My personal favorite track on the album is ‘Atomic Blues’ – a wonderful instrumental exposition in 6/8 timing, showing what can be done when four highly competent Proggers decide to explore 21st Century Blues with no restrictions. Absolutely fantastic, this one will have you nodding your head, strumming your air guitar and swiping at imaginary keys. This is a sublime and brilliant instrumental that will impress even the most demanding fans of, say, Steely Dan in their ‘Aja’ phase.
‘Reputation’ is straight-ahead 70’s Rock, sung by Buzard, complete with cowbell and snare drum flams. Adequate though it is, it sounds somewhat incongruous on the album, since it is more reminiscent of Blue Oyster Cult or Cheap Trick than of Styx. The lyrical references to ‘going solo’ are a bit twee, and the arrangement sounds a little dated.
All is resolved in the final three songs, where Hubauer firmly takes control of the vocal mic, and the band dutifully steps in to provide the best possible musical backdrop to this maestro. It is immensely pleasing to hear Hubauer’s sweet vocal stylings again. ‘Silent Letters’ is a heartfelt ballad with a big beat from Hawk and Malone, and Buzard’s lead solo in this song is particularly good. The keyboard intro to the brilliant ‘Facade’ (one of the tracks taken from the EP) is one of the high points on the album, which by now soars like the Starship Enterprise. With a celestial feel, this song is a clear harbinger of the great things that are to come from this band – Styx and Kansas would indeed be proud.
Closing track ‘Sieze the Day’ (a familiar refrain in Prog circles) continues the excellence. It ends the album in a fashion that suitably consolidates all the band’s strengths, including outstanding songwriting, stellar instrumental performances and engaging vocal hooks. If you have not yet heard this song from the 2020 EP release, rest assured that you will love it; somehow the song sounds better in its context as the closing track of this fine album, even than it did on the EP.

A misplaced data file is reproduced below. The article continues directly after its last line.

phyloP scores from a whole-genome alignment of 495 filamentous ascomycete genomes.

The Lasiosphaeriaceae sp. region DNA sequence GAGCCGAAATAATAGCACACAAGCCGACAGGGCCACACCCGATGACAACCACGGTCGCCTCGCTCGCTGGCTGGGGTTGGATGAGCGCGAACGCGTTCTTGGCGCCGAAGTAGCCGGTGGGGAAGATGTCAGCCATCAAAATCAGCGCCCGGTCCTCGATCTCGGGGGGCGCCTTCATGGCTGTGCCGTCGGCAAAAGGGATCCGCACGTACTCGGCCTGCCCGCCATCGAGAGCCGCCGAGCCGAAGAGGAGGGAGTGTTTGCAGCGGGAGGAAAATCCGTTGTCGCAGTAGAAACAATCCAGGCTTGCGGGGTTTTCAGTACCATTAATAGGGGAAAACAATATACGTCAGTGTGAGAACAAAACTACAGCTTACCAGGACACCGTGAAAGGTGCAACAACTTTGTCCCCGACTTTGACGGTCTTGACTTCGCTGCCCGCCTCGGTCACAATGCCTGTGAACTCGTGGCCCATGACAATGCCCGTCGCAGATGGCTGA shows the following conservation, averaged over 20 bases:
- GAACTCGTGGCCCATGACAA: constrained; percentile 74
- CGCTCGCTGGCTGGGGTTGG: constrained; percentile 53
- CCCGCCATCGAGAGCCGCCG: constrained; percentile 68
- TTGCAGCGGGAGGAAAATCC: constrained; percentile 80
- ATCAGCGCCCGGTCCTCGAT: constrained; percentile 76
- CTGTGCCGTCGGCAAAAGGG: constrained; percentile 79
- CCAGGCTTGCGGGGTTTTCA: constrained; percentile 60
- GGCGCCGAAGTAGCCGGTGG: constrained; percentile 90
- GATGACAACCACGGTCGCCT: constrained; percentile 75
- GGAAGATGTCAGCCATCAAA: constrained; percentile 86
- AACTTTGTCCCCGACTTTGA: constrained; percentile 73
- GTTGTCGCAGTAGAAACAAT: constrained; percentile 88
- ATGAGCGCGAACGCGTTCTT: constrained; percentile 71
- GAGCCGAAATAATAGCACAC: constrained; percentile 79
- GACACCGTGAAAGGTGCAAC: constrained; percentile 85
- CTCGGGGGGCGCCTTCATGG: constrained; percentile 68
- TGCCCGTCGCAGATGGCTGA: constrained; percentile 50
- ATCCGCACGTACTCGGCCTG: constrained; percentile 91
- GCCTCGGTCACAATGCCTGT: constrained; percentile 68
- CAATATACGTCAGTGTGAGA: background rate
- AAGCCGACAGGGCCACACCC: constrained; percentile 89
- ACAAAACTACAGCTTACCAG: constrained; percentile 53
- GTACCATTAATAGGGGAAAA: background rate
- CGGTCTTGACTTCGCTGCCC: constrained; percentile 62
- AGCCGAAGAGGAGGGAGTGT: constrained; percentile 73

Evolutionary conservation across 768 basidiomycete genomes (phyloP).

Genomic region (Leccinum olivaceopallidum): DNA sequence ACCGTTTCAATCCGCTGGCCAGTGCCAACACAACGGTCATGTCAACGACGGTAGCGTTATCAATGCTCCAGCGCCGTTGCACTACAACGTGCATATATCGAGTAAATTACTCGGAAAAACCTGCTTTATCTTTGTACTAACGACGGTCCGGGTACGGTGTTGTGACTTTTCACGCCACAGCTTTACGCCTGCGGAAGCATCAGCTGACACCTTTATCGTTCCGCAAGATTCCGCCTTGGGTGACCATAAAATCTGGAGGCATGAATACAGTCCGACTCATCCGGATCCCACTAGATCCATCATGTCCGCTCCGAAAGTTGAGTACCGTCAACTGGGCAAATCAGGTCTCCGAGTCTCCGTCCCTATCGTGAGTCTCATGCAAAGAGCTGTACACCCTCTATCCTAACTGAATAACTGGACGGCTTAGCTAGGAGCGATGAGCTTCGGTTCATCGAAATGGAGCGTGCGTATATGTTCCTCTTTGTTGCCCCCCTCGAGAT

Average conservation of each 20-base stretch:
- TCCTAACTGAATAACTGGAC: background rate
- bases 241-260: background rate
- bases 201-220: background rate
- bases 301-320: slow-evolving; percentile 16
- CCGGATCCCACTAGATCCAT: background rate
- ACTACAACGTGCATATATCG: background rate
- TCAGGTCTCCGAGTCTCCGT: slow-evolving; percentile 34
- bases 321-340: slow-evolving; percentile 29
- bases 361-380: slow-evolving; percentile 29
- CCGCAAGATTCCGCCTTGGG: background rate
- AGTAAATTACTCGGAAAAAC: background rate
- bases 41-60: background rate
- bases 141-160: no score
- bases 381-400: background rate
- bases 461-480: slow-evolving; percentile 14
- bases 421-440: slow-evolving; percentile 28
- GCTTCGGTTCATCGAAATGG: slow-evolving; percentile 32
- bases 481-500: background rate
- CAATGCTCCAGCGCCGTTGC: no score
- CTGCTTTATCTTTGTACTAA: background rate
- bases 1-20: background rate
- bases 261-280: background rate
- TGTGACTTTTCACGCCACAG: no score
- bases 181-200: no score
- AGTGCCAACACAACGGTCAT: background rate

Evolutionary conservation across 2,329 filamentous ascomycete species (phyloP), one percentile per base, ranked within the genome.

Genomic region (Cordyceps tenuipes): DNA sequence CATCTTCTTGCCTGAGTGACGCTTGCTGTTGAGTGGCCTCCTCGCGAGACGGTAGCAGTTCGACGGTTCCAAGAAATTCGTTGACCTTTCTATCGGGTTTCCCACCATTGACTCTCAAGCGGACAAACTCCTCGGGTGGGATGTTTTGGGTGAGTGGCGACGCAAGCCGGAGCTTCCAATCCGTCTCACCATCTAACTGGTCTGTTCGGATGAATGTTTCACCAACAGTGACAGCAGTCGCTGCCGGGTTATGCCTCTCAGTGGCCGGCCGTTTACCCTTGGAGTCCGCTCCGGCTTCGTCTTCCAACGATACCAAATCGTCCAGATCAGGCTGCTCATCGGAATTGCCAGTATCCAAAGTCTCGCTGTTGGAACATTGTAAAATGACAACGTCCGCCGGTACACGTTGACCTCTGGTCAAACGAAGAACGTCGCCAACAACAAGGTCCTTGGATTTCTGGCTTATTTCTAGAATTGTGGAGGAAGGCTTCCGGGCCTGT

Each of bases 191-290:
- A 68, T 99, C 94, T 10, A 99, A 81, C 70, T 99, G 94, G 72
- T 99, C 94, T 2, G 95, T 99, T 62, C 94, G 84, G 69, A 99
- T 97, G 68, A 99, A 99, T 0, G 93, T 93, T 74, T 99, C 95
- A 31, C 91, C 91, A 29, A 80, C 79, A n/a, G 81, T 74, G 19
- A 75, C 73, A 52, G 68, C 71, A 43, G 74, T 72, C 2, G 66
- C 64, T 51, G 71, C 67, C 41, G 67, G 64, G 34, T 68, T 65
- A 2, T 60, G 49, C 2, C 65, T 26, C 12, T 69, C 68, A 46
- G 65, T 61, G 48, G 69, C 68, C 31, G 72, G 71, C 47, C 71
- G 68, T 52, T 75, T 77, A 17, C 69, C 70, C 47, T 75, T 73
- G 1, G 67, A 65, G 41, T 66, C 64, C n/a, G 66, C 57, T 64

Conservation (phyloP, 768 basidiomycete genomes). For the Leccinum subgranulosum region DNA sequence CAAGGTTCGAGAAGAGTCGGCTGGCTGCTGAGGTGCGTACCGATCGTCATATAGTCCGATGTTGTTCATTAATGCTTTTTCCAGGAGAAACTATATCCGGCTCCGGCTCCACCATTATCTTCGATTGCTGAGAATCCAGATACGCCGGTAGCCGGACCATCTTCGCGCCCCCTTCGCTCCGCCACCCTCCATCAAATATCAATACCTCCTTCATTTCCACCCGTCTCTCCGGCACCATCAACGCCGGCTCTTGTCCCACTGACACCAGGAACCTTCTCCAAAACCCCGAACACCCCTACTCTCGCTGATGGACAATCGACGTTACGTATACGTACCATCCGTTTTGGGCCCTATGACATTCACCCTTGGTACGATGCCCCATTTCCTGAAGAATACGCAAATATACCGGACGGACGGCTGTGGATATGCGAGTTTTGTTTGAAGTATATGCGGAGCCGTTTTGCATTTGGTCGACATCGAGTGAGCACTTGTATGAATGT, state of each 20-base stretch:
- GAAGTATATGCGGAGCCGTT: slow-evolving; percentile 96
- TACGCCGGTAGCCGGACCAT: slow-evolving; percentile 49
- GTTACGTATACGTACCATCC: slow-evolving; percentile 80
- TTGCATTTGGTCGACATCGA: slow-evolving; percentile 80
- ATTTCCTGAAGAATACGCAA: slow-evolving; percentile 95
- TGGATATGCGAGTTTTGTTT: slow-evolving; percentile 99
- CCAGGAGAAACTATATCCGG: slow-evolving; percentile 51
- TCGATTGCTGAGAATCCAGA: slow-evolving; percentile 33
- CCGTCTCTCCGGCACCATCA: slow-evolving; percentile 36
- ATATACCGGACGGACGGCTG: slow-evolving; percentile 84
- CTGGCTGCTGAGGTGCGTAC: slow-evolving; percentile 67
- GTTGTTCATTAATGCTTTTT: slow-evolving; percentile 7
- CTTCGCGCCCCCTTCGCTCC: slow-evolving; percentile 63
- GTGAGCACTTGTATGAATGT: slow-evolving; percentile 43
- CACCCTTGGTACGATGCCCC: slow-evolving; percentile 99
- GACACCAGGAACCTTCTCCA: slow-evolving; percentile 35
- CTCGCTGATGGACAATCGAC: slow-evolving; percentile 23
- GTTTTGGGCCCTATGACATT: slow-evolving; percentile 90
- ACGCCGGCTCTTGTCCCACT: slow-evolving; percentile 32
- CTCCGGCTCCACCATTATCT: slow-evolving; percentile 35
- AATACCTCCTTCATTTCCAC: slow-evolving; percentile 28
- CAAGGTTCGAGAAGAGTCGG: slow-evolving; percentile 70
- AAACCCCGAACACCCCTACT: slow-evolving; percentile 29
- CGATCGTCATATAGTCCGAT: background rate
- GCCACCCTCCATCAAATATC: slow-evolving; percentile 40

For the first time since the band’s inception, We Came From Space intend to tour their latest album. This is as it should be – such is the album’s quality. With excellent production values, ‘Overlords’ is in places bright and breezy, and in others driving and insistent. But it is always Irrepressible and (for the most part) highly consistent.
Diverse in its influences, brilliant in its composition and exceptional in its execution, you should definitely investigate ‘Overlords’ if stylish melodic Prog is your thing. If there was ever any doubt about this, now there is none – We Came From Space is no afterthought. All hail the new princes of Prog-pop.
Out Digitally on Feb 3rd, 2023.
1. Overlords (10:45)
2. On the Radio (7:33)
3. Empty Space (5:06)
4. She’s the Bomb/Atomic Blues (10:39)
5. Reputation (5:32)
6. Silent Letters (5:12)
7. Facade (4:56)
8. Seize the Day (9:19)
Bill Hubauer – Keyboards, Guitar, Lead and BGV
Dave Buzard – Guitar, Lead and BGV
Dave Hawk – Bass Guitar, Lead and BGV
Tim Malone – Drums and Percussion